What is The Debt Ceiling?



The graph above shows how we hit and exceeded our debt ceiling over time.

Imaan Moten, Photojournalist

If you are an avid listener of the news, you have probably heard the term “debt ceiling” a lot, and if you are like me you probably don’t know what that means.  The technical meaning of this is: “the legislative limit on the amount of national debt that the US Treasury can incur, thus limiting how much money the federal government may pay on the debt they already borrowed”(home-treasury). Even with this technical definition, it’s still a little bit hard to understand. The simplified version of this is essentially that Congress has put a limit on how much national debt the country can have. It simply allows the government to finance existing legal commitments that Congresses and presidents of both parties have made in the past. Our debt has become so large that since the debt limit is not increased, there will be disastrous economic consequences. In response to this, on December 16, 2021, legislators raised the debt limit by $2.5 trillion to a total of $31.4 trillion. 

The reason why you’ve been hearing this on the news a lot is that on January 19, 2023, that limit was reached. The Treasury announced a “debt issuance suspension period” during which, under current law, it can take well-established “extraordinary measures” to borrow additional funds without breaching the debt ceiling. This is very important because reaching the debt limit has catastrophic economic consequences. 

I have never heard of the debt ceiling, but I am interested to learn more.

— Hannah Jebelli (11)

The Congressional Budget Office projects that, if the debt limit remains unchanged, the government’s ability to borrow using extraordinary measures will be depleted between July and September 2023. The projected exhaustion date is uncertain because the timing and amount of revenue can differ. In particular, income tax receipts in April can be more or less than the amount estimated. If those receipts fall short of the estimated amount, the extraordinary measures can be exhausted sooner, and the US Treasury might run out of funds before July 2023.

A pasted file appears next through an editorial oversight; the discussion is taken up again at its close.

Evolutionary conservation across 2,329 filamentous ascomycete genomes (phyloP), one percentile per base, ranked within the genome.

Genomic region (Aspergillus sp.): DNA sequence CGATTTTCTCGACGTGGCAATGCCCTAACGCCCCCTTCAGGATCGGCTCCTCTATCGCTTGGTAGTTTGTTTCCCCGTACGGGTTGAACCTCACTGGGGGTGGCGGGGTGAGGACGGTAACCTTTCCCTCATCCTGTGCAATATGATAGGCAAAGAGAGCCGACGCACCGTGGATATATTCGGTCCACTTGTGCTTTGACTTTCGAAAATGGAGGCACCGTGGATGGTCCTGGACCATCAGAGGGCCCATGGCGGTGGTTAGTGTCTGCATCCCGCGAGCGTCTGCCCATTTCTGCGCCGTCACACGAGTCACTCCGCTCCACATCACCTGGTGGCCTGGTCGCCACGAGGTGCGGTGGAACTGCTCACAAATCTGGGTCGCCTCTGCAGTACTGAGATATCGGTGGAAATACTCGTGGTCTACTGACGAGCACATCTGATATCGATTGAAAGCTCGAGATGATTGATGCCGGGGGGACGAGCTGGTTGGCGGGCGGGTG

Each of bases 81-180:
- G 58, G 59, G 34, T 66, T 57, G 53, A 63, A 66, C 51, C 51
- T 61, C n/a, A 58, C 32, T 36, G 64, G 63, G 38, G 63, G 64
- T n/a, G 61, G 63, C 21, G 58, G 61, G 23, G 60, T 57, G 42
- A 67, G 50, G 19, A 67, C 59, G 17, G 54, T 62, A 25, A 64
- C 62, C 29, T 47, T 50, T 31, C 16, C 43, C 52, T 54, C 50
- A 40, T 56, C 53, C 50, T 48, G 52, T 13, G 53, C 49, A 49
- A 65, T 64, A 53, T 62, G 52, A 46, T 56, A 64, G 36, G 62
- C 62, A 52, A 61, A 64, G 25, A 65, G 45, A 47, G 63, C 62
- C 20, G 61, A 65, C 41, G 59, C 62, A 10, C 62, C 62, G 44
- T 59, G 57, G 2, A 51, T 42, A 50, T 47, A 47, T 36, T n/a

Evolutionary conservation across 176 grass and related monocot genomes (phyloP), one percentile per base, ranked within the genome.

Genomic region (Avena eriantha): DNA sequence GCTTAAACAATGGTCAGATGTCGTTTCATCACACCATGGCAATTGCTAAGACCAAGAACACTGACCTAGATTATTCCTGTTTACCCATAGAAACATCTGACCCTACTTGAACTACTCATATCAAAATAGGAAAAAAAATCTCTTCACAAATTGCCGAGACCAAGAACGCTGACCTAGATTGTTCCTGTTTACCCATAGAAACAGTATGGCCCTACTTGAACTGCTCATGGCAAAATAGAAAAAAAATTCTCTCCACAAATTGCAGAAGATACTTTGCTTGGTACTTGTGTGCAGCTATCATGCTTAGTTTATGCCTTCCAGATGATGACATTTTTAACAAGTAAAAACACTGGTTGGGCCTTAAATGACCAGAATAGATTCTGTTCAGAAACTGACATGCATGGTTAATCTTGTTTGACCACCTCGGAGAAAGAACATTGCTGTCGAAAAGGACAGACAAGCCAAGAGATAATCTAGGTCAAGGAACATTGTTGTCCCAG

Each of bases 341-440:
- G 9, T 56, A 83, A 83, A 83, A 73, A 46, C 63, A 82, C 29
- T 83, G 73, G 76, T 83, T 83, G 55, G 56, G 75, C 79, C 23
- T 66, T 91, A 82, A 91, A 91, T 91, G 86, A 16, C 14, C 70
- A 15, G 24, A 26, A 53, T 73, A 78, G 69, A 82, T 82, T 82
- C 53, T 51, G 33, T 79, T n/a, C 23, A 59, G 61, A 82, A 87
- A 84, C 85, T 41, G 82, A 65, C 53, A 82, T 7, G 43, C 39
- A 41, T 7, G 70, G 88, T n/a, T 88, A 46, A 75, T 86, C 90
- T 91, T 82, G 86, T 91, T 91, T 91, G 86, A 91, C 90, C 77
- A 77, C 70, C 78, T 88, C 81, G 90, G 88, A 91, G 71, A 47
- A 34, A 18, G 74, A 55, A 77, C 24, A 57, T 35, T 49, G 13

This looming economic issue has also raised questions regarding government shutdowns. Federal funding isn’t set to run out until the end of September, but lawmakers are already bracing for the possibility of a budget lapse and partial government shutdown due to the renewed partisan fighting over spending priorities. There are rumors of a series of budget demands in the next annual appropriations process, including holding overall government spending, passing appropriations bills individually instead of in a package, and concessions from the White House in exchange for increasing the country’s debt limit.A student at YLHS Hannah Jebelli (11) commented that she “has never heard of the debt ceiling and is interested to learn more.” I think that this is a common theme with a lot of people and that it is important to be educated on governmental policies such as this one.